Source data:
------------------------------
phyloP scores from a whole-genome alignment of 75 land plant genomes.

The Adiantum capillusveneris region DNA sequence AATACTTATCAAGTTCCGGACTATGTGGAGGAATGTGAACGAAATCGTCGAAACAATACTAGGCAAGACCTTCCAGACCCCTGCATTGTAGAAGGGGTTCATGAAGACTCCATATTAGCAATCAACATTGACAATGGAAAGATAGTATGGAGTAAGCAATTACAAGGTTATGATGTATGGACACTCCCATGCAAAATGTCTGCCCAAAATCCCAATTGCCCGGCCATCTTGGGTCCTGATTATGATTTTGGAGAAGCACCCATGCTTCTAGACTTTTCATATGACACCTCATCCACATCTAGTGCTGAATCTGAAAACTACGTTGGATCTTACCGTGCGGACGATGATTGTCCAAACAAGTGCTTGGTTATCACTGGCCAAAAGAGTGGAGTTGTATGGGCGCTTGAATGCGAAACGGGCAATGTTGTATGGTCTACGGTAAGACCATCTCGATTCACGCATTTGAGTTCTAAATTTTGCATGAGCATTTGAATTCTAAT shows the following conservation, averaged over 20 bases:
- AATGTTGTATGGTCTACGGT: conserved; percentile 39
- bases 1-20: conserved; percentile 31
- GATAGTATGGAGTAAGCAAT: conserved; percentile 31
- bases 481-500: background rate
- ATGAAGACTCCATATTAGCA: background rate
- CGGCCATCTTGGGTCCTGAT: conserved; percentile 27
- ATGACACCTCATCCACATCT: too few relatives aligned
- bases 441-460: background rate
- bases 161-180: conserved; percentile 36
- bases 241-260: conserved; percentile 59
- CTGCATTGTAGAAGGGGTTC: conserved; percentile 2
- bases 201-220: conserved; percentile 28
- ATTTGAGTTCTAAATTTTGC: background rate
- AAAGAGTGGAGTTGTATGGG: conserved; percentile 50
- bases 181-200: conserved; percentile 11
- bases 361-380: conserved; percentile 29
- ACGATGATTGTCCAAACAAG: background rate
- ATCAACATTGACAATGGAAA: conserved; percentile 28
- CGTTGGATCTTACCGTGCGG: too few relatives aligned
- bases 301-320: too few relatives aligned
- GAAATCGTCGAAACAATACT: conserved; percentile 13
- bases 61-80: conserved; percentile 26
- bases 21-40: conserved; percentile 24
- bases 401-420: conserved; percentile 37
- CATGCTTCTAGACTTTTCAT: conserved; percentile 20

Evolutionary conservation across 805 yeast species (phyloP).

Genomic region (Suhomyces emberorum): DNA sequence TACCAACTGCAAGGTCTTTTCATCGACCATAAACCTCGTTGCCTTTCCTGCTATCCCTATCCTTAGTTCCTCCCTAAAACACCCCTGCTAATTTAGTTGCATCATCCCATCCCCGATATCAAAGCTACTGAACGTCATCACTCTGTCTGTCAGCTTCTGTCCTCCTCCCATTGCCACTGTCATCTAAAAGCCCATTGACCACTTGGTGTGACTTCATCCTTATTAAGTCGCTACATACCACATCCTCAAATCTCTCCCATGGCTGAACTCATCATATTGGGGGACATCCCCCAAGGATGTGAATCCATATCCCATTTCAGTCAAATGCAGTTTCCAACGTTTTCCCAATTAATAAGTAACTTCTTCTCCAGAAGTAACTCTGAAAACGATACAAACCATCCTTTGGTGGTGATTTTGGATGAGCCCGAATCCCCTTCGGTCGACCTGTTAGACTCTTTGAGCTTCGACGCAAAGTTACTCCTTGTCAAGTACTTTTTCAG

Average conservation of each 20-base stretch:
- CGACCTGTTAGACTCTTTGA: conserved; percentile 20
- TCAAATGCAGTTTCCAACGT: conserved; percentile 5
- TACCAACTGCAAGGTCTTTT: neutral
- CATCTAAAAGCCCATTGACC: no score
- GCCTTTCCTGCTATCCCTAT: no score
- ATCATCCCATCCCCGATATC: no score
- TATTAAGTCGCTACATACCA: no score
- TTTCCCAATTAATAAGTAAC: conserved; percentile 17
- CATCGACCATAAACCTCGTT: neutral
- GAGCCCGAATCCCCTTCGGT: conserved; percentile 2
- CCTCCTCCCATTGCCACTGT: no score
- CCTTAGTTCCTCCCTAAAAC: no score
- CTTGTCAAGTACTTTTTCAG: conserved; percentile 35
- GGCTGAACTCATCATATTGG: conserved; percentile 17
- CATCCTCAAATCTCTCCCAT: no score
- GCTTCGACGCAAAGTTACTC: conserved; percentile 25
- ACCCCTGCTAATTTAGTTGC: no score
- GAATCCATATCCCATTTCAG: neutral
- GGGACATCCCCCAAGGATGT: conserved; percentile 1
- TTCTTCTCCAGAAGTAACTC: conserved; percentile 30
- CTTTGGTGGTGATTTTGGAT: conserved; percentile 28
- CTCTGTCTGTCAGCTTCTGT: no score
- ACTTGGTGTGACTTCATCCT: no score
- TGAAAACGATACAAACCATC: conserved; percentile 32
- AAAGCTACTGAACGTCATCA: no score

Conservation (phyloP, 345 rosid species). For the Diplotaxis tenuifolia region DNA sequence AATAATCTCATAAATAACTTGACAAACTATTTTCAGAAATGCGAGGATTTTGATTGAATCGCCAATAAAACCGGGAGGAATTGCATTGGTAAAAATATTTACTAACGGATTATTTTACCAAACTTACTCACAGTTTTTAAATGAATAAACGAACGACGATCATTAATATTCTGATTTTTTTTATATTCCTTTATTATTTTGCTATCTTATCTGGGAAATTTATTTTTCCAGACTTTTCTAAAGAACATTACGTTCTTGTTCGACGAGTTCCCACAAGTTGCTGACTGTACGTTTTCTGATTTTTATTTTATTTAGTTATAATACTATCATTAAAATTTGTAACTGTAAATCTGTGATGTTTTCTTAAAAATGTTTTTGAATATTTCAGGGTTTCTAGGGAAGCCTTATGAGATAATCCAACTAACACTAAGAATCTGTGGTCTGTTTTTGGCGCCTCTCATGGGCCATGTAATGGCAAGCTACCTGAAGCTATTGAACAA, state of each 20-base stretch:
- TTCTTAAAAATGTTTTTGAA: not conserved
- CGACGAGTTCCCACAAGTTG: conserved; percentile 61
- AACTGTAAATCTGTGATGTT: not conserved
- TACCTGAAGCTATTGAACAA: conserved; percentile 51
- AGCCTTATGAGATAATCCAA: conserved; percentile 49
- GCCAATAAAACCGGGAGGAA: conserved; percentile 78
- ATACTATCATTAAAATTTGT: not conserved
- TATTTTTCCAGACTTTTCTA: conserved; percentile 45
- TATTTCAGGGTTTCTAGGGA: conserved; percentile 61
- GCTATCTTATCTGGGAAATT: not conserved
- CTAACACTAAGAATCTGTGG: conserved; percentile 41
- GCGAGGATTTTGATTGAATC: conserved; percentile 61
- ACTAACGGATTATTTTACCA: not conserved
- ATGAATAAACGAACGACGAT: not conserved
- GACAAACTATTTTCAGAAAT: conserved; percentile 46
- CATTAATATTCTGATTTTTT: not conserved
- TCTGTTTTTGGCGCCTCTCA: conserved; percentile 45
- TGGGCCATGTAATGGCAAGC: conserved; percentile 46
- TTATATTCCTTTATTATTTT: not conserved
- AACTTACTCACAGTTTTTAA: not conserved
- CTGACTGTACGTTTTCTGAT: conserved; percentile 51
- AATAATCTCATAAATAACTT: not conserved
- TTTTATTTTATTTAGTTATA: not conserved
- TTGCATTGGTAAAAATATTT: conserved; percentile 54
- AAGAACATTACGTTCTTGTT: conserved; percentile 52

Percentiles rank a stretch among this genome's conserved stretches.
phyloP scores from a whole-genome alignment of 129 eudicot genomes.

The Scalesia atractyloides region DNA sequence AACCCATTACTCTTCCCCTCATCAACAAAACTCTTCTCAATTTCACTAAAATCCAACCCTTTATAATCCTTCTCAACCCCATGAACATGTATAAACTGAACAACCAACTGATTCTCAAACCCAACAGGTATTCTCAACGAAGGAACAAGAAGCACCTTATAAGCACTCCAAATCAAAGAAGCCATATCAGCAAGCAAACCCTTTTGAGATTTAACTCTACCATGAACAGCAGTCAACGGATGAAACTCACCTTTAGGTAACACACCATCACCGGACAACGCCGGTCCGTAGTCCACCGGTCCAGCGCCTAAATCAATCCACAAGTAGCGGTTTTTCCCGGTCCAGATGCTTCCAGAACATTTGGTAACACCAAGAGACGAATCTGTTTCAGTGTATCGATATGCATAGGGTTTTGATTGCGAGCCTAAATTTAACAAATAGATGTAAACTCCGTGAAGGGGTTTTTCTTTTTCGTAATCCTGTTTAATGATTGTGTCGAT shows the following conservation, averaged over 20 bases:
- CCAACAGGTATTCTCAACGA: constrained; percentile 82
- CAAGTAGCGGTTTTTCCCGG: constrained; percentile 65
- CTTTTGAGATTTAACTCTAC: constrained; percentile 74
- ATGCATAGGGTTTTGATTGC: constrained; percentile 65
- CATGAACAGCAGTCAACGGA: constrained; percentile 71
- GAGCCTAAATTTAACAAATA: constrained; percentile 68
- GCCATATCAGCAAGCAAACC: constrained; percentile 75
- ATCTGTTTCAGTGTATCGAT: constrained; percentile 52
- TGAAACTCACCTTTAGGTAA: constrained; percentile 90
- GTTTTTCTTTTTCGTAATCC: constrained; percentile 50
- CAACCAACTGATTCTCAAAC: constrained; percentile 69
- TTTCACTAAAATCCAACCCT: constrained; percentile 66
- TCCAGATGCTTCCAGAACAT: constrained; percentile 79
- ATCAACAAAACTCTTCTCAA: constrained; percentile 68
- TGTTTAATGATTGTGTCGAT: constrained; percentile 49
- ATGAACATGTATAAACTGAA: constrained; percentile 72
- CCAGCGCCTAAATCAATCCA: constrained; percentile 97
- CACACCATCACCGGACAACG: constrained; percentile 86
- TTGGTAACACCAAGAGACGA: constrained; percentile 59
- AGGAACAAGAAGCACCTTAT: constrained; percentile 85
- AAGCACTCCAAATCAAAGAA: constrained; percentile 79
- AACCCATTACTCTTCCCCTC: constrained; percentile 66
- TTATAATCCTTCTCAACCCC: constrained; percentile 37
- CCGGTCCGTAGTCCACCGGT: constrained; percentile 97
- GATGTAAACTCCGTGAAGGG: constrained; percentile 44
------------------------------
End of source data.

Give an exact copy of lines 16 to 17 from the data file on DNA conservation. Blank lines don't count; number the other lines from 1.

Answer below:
- AAAGAGTGGAGTTGTATGGG: conserved; percentile 50
- bases 181-200: conserved; percentile 11